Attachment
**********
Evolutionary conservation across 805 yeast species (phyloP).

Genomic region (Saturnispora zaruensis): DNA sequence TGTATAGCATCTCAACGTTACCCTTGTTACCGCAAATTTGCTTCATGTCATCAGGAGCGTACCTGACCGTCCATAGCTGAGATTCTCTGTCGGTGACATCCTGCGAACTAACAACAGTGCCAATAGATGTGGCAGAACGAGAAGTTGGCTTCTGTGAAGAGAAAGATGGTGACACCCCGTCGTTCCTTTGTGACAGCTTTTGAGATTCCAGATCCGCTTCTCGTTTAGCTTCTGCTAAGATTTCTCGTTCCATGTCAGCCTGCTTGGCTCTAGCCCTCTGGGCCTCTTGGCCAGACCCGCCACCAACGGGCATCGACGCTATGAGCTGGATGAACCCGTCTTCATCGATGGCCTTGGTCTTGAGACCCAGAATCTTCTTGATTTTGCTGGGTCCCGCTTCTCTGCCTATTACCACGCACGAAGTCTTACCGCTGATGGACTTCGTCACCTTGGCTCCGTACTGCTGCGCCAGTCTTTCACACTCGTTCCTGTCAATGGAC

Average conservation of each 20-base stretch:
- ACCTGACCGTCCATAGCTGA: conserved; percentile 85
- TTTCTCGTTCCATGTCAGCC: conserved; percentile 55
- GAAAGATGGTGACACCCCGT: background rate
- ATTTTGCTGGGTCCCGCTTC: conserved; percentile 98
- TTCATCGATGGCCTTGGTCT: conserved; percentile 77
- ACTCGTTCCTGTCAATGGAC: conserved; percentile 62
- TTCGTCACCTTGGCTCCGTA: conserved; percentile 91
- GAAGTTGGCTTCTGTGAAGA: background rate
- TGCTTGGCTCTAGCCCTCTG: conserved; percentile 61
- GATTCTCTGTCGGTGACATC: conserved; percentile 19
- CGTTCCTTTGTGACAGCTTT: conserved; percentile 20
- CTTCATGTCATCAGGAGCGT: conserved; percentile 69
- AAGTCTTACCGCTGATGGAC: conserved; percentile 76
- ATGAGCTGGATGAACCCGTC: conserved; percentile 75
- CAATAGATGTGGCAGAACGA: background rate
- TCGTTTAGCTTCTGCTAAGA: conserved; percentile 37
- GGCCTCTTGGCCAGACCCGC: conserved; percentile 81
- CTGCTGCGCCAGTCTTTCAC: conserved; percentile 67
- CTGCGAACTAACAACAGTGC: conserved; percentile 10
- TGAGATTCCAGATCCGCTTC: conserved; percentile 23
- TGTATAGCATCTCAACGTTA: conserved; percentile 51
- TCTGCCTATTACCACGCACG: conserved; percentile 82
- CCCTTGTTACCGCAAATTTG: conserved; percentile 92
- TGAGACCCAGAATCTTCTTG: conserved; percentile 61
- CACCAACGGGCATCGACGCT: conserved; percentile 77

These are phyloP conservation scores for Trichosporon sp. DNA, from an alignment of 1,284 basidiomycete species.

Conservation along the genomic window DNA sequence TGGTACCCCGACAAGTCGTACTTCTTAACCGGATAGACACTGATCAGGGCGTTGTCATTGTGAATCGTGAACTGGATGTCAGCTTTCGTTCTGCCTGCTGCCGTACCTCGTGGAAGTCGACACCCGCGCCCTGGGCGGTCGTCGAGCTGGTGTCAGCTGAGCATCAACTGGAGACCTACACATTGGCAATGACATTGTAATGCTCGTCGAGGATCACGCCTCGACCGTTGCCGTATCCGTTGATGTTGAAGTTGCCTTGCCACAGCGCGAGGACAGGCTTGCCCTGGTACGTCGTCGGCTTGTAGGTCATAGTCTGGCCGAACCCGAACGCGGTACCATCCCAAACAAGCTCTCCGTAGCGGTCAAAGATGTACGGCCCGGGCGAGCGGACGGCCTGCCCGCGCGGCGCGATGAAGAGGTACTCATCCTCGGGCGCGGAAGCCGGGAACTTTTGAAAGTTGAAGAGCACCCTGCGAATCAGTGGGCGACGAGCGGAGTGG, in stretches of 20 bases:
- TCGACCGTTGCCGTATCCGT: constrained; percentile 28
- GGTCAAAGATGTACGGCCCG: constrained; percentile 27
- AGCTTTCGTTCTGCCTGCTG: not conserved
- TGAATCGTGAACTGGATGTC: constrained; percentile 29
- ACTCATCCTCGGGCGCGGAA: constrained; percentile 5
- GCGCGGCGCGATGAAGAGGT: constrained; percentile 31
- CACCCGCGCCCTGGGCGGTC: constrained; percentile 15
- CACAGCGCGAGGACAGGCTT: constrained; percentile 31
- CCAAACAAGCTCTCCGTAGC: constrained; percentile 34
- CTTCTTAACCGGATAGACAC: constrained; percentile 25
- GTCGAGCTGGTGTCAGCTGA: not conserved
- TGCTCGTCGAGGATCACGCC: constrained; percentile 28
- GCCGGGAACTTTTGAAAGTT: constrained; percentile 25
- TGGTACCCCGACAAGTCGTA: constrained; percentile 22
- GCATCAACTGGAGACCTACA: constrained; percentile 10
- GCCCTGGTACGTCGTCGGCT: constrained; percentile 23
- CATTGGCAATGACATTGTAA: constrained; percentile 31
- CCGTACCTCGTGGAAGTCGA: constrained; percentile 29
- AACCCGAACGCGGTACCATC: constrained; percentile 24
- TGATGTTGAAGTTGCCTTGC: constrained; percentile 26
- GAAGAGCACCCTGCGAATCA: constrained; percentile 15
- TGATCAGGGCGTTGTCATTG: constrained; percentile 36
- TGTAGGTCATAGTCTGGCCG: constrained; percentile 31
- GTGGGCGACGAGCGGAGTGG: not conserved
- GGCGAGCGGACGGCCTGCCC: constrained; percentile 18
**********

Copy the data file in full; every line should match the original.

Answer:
Evolutionary conservation across 805 yeast species (phyloP).

Genomic region (Saturnispora zaruensis): DNA sequence TGTATAGCATCTCAACGTTACCCTTGTTACCGCAAATTTGCTTCATGTCATCAGGAGCGTACCTGACCGTCCATAGCTGAGATTCTCTGTCGGTGACATCCTGCGAACTAACAACAGTGCCAATAGATGTGGCAGAACGAGAAGTTGGCTTCTGTGAAGAGAAAGATGGTGACACCCCGTCGTTCCTTTGTGACAGCTTTTGAGATTCCAGATCCGCTTCTCGTTTAGCTTCTGCTAAGATTTCTCGTTCCATGTCAGCCTGCTTGGCTCTAGCCCTCTGGGCCTCTTGGCCAGACCCGCCACCAACGGGCATCGACGCTATGAGCTGGATGAACCCGTCTTCATCGATGGCCTTGGTCTTGAGACCCAGAATCTTCTTGATTTTGCTGGGTCCCGCTTCTCTGCCTATTACCACGCACGAAGTCTTACCGCTGATGGACTTCGTCACCTTGGCTCCGTACTGCTGCGCCAGTCTTTCACACTCGTTCCTGTCAATGGAC

Average conservation of each 20-base stretch:
- ACCTGACCGTCCATAGCTGA: conserved; percentile 85
- TTTCTCGTTCCATGTCAGCC: conserved; percentile 55
- GAAAGATGGTGACACCCCGT: background rate
- ATTTTGCTGGGTCCCGCTTC: conserved; percentile 98
- TTCATCGATGGCCTTGGTCT: conserved; percentile 77
- ACTCGTTCCTGTCAATGGAC: conserved; percentile 62
- TTCGTCACCTTGGCTCCGTA: conserved; percentile 91
- GAAGTTGGCTTCTGTGAAGA: background rate
- TGCTTGGCTCTAGCCCTCTG: conserved; percentile 61
- GATTCTCTGTCGGTGACATC: conserved; percentile 19
- CGTTCCTTTGTGACAGCTTT: conserved; percentile 20
- CTTCATGTCATCAGGAGCGT: conserved; percentile 69
- AAGTCTTACCGCTGATGGAC: conserved; percentile 76
- ATGAGCTGGATGAACCCGTC: conserved; percentile 75
- CAATAGATGTGGCAGAACGA: background rate
- TCGTTTAGCTTCTGCTAAGA: conserved; percentile 37
- GGCCTCTTGGCCAGACCCGC: conserved; percentile 81
- CTGCTGCGCCAGTCTTTCAC: conserved; percentile 67
- CTGCGAACTAACAACAGTGC: conserved; percentile 10
- TGAGATTCCAGATCCGCTTC: conserved; percentile 23
- TGTATAGCATCTCAACGTTA: conserved; percentile 51
- TCTGCCTATTACCACGCACG: conserved; percentile 82
- CCCTTGTTACCGCAAATTTG: conserved; percentile 92
- TGAGACCCAGAATCTTCTTG: conserved; percentile 61
- CACCAACGGGCATCGACGCT: conserved; percentile 77

These are phyloP conservation scores for Trichosporon sp. DNA, from an alignment of 1,284 basidiomycete species.

Conservation along the genomic window DNA sequence TGGTACCCCGACAAGTCGTACTTCTTAACCGGATAGACACTGATCAGGGCGTTGTCATTGTGAATCGTGAACTGGATGTCAGCTTTCGTTCTGCCTGCTGCCGTACCTCGTGGAAGTCGACACCCGCGCCCTGGGCGGTCGTCGAGCTGGTGTCAGCTGAGCATCAACTGGAGACCTACACATTGGCAATGACATTGTAATGCTCGTCGAGGATCACGCCTCGACCGTTGCCGTATCCGTTGATGTTGAAGTTGCCTTGCCACAGCGCGAGGACAGGCTTGCCCTGGTACGTCGTCGGCTTGTAGGTCATAGTCTGGCCGAACCCGAACGCGGTACCATCCCAAACAAGCTCTCCGTAGCGGTCAAAGATGTACGGCCCGGGCGAGCGGACGGCCTGCCCGCGCGGCGCGATGAAGAGGTACTCATCCTCGGGCGCGGAAGCCGGGAACTTTTGAAAGTTGAAGAGCACCCTGCGAATCAGTGGGCGACGAGCGGAGTGG, in stretches of 20 bases:
- TCGACCGTTGCCGTATCCGT: constrained; percentile 28
- GGTCAAAGATGTACGGCCCG: constrained; percentile 27
- AGCTTTCGTTCTGCCTGCTG: not conserved
- TGAATCGTGAACTGGATGTC: constrained; percentile 29
- ACTCATCCTCGGGCGCGGAA: constrained; percentile 5
- GCGCGGCGCGATGAAGAGGT: constrained; percentile 31
- CACCCGCGCCCTGGGCGGTC: constrained; percentile 15
- CACAGCGCGAGGACAGGCTT: constrained; percentile 31
- CCAAACAAGCTCTCCGTAGC: constrained; percentile 34
- CTTCTTAACCGGATAGACAC: constrained; percentile 25
- GTCGAGCTGGTGTCAGCTGA: not conserved
- TGCTCGTCGAGGATCACGCC: constrained; percentile 28
- GCCGGGAACTTTTGAAAGTT: constrained; percentile 25
- TGGTACCCCGACAAGTCGTA: constrained; percentile 22
- GCATCAACTGGAGACCTACA: constrained; percentile 10
- GCCCTGGTACGTCGTCGGCT: constrained; percentile 23
- CATTGGCAATGACATTGTAA: constrained; percentile 31
- CCGTACCTCGTGGAAGTCGA: constrained; percentile 29
- AACCCGAACGCGGTACCATC: constrained; percentile 24
- TGATGTTGAAGTTGCCTTGC: constrained; percentile 26
- GAAGAGCACCCTGCGAATCA: constrained; percentile 15
- TGATCAGGGCGTTGTCATTG: constrained; percentile 36
- TGTAGGTCATAGTCTGGCCG: constrained; percentile 31
- GTGGGCGACGAGCGGAGTGG: not conserved
- GGCGAGCGGACGGCCTGCCC: constrained; percentile 18